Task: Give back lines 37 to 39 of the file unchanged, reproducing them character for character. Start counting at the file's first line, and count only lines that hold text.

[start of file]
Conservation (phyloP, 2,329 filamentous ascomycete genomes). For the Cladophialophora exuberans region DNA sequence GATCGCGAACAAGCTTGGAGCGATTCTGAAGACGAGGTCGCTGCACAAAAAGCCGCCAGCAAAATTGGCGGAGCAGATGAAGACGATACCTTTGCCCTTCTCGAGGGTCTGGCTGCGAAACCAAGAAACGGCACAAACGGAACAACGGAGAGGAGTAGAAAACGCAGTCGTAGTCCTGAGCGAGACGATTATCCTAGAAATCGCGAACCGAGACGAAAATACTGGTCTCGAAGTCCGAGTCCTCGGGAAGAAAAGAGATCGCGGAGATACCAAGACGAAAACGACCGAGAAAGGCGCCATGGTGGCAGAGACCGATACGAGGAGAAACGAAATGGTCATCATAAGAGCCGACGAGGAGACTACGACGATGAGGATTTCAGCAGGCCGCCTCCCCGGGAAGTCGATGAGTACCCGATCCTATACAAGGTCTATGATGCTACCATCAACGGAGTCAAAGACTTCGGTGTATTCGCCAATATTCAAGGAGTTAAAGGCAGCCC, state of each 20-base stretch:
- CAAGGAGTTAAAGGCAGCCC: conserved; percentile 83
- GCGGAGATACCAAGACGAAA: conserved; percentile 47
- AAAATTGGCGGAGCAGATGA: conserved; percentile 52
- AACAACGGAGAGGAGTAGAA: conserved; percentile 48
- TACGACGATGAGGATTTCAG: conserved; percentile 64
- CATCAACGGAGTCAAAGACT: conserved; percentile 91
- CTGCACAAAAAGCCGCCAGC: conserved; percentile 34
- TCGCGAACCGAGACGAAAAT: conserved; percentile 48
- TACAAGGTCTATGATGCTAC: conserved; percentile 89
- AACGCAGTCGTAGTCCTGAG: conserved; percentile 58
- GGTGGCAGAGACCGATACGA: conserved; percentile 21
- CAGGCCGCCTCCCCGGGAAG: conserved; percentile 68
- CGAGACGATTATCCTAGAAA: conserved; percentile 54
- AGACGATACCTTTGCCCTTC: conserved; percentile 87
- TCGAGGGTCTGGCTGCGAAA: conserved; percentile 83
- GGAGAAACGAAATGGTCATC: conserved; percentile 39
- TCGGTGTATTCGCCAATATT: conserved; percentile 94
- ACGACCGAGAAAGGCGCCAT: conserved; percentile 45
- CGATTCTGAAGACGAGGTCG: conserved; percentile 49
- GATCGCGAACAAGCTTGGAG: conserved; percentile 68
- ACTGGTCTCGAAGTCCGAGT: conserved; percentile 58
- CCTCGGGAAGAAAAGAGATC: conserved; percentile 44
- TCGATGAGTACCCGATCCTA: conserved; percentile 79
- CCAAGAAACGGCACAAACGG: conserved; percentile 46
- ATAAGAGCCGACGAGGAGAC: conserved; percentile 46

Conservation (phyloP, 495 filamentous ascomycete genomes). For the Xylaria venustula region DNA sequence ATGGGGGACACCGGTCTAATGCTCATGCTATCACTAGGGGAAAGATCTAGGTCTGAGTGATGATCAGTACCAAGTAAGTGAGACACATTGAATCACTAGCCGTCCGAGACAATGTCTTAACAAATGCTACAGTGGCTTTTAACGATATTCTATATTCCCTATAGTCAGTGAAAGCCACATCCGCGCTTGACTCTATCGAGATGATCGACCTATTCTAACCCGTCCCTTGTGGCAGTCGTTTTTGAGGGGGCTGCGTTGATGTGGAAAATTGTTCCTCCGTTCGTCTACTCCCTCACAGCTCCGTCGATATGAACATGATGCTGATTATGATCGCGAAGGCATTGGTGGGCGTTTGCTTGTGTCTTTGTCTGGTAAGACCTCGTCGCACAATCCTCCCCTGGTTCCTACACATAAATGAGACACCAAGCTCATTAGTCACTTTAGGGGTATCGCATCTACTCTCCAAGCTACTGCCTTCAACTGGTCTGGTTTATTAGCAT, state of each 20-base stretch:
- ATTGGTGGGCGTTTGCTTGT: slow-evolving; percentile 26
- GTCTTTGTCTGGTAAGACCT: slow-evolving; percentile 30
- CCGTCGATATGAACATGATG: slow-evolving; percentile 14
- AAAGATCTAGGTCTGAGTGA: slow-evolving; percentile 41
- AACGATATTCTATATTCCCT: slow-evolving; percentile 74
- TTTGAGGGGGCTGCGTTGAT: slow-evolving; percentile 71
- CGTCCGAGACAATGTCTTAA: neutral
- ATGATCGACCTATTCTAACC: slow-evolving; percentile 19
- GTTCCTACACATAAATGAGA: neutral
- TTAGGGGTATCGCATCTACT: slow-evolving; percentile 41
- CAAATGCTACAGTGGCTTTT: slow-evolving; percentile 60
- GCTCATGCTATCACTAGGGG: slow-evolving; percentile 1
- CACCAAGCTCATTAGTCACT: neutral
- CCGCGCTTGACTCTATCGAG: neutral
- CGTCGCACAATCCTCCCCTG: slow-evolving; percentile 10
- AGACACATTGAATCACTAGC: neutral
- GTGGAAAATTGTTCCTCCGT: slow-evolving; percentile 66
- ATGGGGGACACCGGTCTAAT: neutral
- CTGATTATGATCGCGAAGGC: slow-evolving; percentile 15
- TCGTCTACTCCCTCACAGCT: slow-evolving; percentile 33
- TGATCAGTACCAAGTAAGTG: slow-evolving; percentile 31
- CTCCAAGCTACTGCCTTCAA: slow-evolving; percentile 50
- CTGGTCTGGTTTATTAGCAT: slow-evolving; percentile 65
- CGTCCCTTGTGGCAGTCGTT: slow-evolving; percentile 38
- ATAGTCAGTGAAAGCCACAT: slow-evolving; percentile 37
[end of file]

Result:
- TTAGGGGTATCGCATCTACT: slow-evolving; percentile 41
- CAAATGCTACAGTGGCTTTT: slow-evolving; percentile 60
- GCTCATGCTATCACTAGGGG: slow-evolving; percentile 1